Jury disservice

Photo courtesy of http://www.dailymail.co.uk

“The sentence of the court is 56 days imprisonment of which you will serve up to half”.

What have March, Malta lies, deception and Sciatica got in common? The answer lies in a robbery trial last month at Preston Crown Court.

At the outset, the trial judge H H Judge Baker, took pains to check whether any proposed juror would face difficulties if they were sworn in to deal with a four week robbery trial. The case concerned raids by accused Raymond Mallen on security vehicles carrying cash. This was a big trial, with huge implications for the defendant, witnesses and society.

On the Monday of the fourth week, just as the summing up was about to start, jurer Janet Chapman did not turn in, instead sending a message “Hello, this is Janet Chapman Juror Number ***. I won’t be attending court for a period of up to two weeks. I have got to return to the doctors next Tuesday. I have got sciatica. Thank you. Bye”.

But rather than being bed-ridden, she is on a plane to Malta with her partner Raymond Pritchard. The £699  trip was planned three months earlier in January, although according to Mr Pritchard, had been concealed as a secret until the night before.

In sentencing, the Recorder of Preston, H H Judge Anthony Russell QC said “Jury service is one of the most important public duties that a citizen of this country can be called upon to perform. It is inconvenient, but an essential part of our democratic system. It is essential that the duty of jury service is taken seriously by those called upon to perform it, and that it is performed diligently and responsibility”.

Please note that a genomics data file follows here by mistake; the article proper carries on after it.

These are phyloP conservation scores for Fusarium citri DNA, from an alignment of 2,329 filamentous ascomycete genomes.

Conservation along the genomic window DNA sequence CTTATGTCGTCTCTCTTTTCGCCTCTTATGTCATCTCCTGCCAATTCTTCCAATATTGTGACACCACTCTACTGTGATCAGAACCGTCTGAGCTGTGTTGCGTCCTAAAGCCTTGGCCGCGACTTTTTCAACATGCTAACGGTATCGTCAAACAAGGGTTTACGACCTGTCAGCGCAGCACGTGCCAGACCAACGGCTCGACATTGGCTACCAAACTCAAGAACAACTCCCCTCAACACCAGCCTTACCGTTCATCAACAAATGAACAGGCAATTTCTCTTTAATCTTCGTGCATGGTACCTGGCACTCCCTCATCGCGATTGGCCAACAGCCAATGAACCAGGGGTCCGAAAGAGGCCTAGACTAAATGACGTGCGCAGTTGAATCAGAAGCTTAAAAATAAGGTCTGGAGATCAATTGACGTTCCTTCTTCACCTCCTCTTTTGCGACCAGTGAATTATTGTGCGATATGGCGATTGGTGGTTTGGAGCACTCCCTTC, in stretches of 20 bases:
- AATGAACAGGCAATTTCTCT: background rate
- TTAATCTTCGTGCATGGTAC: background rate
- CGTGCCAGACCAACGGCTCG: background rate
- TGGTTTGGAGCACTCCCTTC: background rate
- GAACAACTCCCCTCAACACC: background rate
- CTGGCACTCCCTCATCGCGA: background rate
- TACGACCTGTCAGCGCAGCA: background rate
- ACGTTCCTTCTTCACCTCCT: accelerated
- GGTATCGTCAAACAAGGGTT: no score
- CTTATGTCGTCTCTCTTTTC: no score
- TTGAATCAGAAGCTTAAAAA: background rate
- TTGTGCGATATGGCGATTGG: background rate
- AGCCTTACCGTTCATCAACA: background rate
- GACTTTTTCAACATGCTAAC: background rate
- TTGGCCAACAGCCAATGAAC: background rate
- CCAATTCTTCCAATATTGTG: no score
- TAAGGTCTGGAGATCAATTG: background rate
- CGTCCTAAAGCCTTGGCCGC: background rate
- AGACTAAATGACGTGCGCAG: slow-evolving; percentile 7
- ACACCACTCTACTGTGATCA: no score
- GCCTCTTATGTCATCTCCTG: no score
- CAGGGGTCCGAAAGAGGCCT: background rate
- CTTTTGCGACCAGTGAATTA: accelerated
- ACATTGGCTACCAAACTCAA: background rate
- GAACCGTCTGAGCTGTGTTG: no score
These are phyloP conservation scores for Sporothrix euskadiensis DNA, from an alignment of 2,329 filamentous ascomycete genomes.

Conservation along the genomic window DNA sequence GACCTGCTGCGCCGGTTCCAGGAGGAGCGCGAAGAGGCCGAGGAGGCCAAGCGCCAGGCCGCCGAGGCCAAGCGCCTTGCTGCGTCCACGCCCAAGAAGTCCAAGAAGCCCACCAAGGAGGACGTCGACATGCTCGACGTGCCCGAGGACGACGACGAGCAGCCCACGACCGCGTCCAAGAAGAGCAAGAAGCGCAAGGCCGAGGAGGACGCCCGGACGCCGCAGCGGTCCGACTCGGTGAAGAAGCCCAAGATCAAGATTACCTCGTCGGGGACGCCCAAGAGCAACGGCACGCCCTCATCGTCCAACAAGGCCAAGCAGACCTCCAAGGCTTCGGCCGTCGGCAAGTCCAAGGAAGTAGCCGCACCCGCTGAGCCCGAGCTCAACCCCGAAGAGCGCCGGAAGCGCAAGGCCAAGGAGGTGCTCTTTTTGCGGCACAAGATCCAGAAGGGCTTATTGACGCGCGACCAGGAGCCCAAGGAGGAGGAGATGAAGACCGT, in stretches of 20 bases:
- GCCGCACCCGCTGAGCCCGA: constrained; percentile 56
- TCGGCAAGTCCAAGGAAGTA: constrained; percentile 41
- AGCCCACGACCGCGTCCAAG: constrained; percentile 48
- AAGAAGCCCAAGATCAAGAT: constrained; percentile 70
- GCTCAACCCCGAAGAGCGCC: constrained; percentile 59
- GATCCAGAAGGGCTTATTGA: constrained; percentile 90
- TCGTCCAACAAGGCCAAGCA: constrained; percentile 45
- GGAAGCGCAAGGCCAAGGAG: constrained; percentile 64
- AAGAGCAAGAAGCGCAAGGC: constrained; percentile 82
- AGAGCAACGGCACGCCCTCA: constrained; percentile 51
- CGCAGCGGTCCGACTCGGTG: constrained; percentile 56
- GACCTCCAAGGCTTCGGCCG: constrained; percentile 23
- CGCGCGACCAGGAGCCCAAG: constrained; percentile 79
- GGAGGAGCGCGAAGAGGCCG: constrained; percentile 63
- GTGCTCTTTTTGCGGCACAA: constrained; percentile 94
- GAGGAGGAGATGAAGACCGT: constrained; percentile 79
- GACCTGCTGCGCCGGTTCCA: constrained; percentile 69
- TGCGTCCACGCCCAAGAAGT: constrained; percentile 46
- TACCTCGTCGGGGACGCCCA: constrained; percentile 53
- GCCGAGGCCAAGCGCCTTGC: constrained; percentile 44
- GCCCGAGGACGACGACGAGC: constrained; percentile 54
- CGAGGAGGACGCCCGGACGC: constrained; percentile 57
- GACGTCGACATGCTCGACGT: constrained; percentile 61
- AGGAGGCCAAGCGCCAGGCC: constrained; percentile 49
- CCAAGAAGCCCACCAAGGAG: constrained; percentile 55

Mallen the robber was convicted by the remains of the jury and got 12 years imprisonment.  The rest of the robbery gang got 80 years in total. Janet Chapman the juror is serving her 28 days. Mr Pritchard, the disbelieved schemer, is “choking back his tears at his semi-detached property on the outskirts of Blackpool”. Perhaps he is lucky not to have joined them for ‘seeking to pervert the course of justice’?

The case highlights issues of social responsibility. There was a time when the question of jury service for those eligible, would have gone unquestioned. Janet Chapman reflects contemporary thinking that social responsibility is a question of personal choice. At a time when ‘some’ are carrying a high level of responsibility for ‘others’, isn’t it refreshing that Judge Anthony Russell should give a wake up call to those who feel that they can shirk their share of duty?



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